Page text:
Could you imagine life without seeing color? Even those with the most common forms of colorblindness can see at least some color. But for artist Neil Harbisson, a rare condition known as achromatopsia renders him completely colorblind.
Neil lived without being able to perceive blue skies or green grass until he met a computer scientist named Adam Montandon. In 2004, Adam and Neil developed the Eyeborg, a device that translates colors into sounds.
The Eyeborg device is comprised of a head-mounted camera and a laptop backpack that runs the system’s software. The system basically works by scanning your surroundings, identifying the spectrum of light around you, and then converting those light waves into sound.
For example, if the camera were to "see" the color red, the software would translate it into a low-pitched sound because red has the longest wavelength on the visible light spectrum. Meanwhile, the color purple would create a much higher-pitched sound to indicate its shorter wavelength. It seems a little like a simulated version of synesthesia.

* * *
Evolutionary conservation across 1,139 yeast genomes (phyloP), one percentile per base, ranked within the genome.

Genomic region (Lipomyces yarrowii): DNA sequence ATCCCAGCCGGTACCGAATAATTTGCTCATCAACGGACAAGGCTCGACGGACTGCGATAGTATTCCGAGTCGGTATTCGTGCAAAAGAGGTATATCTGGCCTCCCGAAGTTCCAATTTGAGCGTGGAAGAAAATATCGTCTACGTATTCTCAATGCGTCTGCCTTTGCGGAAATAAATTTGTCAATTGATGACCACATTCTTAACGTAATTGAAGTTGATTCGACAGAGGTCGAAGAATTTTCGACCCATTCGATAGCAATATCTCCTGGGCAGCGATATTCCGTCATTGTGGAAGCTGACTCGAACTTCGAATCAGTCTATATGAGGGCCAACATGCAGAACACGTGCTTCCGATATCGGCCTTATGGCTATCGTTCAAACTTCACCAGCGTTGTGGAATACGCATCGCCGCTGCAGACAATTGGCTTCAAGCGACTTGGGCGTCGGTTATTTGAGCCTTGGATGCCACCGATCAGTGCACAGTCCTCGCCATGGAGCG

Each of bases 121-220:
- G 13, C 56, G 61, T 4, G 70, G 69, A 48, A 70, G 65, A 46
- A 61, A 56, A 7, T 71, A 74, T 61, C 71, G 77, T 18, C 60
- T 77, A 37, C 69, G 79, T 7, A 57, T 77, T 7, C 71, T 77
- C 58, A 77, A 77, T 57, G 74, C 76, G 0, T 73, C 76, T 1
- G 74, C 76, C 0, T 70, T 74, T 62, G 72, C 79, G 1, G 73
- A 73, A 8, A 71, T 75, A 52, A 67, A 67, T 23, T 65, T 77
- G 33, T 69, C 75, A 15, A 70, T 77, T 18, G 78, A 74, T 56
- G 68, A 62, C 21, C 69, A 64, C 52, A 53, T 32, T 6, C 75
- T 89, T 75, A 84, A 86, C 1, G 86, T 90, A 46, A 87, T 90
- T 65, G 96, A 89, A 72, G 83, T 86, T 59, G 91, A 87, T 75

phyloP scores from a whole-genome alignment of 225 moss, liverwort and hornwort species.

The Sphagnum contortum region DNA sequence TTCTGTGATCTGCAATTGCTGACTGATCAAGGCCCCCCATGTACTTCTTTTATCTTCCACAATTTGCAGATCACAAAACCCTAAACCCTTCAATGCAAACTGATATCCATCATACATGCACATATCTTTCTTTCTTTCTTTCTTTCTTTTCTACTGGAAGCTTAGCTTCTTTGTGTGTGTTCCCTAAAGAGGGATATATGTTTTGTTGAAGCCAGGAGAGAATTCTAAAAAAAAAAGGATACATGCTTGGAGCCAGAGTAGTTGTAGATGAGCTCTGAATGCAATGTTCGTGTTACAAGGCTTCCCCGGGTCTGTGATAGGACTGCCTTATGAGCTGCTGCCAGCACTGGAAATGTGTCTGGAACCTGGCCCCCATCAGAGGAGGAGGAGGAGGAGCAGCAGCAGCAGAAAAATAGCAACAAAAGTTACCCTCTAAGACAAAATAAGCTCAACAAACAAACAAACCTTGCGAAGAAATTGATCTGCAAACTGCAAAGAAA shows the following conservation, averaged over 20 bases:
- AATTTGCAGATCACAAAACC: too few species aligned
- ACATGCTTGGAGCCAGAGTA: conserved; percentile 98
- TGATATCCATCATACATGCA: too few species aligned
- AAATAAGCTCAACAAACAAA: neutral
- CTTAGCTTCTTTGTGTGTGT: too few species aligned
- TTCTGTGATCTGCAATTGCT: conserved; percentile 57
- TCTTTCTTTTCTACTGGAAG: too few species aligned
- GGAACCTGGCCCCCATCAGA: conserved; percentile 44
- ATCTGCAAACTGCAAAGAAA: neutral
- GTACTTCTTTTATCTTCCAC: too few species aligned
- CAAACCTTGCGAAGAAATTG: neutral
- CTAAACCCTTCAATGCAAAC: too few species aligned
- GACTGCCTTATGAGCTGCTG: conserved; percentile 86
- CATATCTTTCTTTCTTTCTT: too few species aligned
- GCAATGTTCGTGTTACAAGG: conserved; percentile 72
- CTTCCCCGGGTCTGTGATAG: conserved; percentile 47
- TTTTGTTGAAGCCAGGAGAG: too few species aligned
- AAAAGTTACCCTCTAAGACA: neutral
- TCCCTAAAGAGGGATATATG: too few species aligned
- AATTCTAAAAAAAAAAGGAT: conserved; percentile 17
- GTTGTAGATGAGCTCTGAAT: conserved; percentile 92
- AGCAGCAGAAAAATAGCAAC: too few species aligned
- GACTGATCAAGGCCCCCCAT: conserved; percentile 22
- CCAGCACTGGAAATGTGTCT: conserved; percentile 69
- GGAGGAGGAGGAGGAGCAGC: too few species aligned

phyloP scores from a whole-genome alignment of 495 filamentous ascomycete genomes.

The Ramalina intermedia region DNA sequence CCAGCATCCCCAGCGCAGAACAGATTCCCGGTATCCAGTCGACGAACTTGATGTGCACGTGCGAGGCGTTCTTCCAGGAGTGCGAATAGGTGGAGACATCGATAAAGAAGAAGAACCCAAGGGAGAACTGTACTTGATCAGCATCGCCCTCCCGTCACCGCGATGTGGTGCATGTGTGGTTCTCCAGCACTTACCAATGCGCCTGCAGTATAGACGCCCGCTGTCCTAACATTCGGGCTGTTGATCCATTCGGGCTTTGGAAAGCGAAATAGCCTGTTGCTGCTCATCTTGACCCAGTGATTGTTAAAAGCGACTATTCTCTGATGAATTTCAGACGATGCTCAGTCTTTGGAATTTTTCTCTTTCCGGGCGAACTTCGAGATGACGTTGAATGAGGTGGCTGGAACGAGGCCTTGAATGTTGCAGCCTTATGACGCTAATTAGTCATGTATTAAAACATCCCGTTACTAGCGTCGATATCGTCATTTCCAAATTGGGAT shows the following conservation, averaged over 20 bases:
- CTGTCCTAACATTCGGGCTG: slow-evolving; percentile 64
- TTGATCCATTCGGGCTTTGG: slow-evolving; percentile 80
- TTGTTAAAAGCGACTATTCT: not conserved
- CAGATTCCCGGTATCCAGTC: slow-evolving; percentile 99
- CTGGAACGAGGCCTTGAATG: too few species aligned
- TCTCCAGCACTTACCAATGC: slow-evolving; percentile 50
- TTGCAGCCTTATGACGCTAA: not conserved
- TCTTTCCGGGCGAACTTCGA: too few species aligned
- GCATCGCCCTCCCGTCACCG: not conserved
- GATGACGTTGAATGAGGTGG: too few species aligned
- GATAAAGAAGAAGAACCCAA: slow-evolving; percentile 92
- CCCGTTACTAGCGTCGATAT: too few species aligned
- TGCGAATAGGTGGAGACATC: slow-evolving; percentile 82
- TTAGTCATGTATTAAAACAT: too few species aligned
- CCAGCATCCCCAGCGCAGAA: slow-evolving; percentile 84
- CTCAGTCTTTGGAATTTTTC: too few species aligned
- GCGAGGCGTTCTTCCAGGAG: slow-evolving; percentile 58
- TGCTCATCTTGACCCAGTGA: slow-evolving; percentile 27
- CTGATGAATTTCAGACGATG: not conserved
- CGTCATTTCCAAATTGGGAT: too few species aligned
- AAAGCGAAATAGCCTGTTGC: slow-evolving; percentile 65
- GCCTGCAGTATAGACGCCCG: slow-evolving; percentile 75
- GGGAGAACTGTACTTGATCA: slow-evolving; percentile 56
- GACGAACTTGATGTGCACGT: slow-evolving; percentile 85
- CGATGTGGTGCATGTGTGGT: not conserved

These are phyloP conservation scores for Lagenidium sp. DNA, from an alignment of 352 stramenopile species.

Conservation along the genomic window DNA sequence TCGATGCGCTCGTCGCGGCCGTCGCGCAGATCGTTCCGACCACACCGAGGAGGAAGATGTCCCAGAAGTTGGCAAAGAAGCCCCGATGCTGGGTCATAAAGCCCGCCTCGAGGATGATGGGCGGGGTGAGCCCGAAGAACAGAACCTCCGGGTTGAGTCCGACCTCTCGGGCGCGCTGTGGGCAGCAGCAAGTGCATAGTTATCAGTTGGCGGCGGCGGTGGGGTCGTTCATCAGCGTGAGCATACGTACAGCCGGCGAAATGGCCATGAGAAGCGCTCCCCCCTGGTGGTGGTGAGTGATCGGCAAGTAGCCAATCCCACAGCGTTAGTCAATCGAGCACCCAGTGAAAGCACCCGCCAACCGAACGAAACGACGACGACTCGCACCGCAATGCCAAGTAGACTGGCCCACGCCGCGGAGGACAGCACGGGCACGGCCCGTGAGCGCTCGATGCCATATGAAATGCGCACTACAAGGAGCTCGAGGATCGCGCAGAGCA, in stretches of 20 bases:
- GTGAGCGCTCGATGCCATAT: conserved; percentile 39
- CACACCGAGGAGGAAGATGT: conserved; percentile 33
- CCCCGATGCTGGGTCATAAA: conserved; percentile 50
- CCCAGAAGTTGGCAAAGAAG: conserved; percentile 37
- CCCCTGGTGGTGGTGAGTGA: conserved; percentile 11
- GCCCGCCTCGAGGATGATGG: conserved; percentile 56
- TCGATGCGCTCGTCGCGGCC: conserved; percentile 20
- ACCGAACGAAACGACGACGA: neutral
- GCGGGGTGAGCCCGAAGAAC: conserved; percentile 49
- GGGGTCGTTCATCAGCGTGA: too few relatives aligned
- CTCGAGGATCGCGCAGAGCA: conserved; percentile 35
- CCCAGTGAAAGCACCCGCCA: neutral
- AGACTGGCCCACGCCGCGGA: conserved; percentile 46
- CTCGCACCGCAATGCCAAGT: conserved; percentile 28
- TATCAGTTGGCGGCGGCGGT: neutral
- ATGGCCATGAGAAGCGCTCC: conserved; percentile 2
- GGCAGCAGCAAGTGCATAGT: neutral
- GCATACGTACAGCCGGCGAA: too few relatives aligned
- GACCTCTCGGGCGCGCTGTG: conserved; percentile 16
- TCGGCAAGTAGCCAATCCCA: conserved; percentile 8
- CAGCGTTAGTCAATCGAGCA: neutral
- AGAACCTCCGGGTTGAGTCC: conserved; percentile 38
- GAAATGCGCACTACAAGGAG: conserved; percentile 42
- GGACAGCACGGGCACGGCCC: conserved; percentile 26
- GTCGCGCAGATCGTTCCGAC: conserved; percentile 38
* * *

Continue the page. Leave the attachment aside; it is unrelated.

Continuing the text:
The device allows Neil to hear the subtle difference between colors, too, just as there are countless different shades of the color purple (lavender, violet, and so on). On top of "hearing" different colors, Neil can also use the Eyeborg to "hear" kinds of electromagnetic radiation that are the human eye can't perceive, such as infrared and ultraviolet light.
Neil is one the of the world’s first medically recognized cyborgs, with senses enhanced by technology. According to Neil, he even perceives colors as sound in his dreams. Neil is also one of the co-founders of the Cyborg Foundation, an organization that continues to experiment with sensory devices, including the Earborg and the Speedborg, a pair of vibrating earrings that detect movement.
This story, "This man is a cyborg who can 'hear' colors" was originally published by TechHive.